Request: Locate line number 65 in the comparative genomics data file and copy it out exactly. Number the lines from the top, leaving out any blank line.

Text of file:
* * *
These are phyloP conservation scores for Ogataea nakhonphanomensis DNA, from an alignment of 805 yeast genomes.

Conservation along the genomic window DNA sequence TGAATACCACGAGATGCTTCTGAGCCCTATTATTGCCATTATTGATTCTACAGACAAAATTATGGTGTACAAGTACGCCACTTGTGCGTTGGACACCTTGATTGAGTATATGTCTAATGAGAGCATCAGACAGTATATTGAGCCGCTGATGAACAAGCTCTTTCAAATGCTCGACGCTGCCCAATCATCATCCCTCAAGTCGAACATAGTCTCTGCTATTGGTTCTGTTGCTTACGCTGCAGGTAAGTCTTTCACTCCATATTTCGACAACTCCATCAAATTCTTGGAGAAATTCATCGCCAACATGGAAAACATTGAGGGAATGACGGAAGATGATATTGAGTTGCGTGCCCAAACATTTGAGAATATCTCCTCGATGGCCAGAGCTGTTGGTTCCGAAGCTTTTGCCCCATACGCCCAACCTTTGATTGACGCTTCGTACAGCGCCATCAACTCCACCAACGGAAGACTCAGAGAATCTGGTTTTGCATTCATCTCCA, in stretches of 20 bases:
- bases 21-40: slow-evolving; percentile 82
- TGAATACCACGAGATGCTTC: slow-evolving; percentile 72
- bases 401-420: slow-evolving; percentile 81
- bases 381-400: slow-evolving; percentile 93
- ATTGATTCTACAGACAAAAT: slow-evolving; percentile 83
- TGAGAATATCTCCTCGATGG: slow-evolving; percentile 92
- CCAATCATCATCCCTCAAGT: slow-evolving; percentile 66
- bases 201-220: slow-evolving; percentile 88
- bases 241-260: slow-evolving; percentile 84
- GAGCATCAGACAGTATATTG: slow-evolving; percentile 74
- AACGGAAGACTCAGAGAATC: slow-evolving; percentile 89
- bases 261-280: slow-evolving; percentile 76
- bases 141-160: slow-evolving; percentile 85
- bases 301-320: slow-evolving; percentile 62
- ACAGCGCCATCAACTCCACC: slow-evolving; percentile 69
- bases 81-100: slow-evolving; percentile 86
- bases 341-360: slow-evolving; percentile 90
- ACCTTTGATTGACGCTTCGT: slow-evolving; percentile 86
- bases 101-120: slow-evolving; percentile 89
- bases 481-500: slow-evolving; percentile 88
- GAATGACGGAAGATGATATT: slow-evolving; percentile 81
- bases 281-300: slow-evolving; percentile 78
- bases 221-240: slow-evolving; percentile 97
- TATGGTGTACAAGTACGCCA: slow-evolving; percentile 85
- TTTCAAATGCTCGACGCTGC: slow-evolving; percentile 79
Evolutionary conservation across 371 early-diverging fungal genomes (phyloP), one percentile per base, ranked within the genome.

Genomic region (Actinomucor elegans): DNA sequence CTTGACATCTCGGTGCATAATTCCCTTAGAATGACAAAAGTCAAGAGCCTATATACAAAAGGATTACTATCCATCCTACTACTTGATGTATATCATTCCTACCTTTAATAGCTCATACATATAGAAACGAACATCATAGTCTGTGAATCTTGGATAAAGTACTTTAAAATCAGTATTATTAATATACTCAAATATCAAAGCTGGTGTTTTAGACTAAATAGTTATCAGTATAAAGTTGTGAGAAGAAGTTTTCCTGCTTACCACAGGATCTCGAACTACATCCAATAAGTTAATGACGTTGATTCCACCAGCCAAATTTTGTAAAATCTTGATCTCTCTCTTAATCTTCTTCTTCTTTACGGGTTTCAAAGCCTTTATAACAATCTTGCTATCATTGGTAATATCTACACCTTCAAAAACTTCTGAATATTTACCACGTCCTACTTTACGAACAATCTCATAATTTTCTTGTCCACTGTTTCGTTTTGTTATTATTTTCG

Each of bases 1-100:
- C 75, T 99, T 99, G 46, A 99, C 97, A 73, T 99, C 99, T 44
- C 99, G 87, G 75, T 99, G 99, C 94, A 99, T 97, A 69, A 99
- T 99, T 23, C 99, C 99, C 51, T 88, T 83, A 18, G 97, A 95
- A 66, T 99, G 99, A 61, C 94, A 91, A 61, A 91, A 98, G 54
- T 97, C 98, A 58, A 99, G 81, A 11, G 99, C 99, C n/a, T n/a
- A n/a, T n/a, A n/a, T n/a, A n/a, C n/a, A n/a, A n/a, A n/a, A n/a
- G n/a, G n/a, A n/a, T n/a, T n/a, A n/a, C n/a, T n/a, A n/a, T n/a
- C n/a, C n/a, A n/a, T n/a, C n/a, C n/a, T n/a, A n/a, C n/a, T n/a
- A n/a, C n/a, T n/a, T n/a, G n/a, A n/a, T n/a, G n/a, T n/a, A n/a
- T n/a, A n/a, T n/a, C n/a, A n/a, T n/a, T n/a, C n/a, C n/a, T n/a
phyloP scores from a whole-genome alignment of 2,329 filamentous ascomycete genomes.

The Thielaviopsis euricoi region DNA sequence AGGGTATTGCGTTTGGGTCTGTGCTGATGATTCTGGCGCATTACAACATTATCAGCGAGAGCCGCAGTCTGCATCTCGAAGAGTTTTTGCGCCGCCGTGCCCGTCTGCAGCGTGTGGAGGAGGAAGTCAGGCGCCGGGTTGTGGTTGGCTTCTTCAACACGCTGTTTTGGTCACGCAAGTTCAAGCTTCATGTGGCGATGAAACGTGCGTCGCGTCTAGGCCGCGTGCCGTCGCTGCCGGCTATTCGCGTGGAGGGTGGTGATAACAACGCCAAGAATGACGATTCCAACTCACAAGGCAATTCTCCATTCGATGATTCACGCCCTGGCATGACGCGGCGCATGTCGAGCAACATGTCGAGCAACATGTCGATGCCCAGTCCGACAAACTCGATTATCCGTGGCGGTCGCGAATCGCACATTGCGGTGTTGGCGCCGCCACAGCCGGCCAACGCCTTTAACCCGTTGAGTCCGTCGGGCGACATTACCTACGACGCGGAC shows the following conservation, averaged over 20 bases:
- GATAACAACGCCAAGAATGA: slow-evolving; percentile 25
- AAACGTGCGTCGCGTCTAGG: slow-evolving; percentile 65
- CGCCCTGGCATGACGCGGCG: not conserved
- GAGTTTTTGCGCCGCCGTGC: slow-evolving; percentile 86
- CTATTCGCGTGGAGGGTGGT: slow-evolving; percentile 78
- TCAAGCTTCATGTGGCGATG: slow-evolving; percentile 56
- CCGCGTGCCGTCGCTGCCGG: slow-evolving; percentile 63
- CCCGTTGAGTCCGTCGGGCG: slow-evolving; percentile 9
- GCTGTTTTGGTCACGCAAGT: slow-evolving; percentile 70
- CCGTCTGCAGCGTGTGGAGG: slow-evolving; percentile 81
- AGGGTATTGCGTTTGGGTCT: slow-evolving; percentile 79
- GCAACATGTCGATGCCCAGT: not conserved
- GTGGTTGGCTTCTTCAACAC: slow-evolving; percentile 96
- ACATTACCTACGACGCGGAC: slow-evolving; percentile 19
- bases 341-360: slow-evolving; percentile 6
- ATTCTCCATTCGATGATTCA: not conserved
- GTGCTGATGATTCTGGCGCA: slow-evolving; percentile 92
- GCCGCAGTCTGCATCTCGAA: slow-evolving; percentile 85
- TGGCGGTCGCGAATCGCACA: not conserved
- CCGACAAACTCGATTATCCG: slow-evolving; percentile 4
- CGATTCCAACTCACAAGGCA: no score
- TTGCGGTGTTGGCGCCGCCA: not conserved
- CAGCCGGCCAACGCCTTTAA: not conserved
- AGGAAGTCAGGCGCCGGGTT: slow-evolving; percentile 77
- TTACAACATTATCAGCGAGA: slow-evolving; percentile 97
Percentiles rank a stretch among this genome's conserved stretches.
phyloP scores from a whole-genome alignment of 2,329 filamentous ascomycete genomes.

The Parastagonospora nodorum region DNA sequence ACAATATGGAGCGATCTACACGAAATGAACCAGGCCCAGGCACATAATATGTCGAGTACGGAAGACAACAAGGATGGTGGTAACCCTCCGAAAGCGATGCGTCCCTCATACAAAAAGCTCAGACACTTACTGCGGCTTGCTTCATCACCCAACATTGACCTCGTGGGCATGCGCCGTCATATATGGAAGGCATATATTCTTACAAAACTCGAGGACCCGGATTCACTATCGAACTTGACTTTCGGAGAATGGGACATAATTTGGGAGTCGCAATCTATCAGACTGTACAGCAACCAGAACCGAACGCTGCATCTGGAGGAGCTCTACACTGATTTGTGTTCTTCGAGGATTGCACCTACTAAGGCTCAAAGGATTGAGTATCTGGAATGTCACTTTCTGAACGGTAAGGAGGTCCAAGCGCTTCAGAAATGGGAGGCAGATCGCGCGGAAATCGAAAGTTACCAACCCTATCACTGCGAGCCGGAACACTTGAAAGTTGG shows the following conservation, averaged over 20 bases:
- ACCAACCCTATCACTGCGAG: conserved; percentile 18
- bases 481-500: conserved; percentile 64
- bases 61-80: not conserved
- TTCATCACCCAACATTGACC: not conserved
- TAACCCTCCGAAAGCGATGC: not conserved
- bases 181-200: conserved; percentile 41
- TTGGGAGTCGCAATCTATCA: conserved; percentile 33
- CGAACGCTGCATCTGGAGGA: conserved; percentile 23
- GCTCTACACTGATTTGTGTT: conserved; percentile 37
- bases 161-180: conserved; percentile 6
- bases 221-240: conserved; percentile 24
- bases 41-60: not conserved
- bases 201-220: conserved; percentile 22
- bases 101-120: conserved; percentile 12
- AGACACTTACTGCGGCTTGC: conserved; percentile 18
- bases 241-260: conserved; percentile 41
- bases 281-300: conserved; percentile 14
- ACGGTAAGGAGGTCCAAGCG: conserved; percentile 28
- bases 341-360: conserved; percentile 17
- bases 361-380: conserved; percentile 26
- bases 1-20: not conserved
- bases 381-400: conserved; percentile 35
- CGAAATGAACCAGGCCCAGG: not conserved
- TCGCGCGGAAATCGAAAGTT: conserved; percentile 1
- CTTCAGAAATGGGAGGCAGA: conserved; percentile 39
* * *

- CAGCCGGCCAACGCCTTTAA: not conserved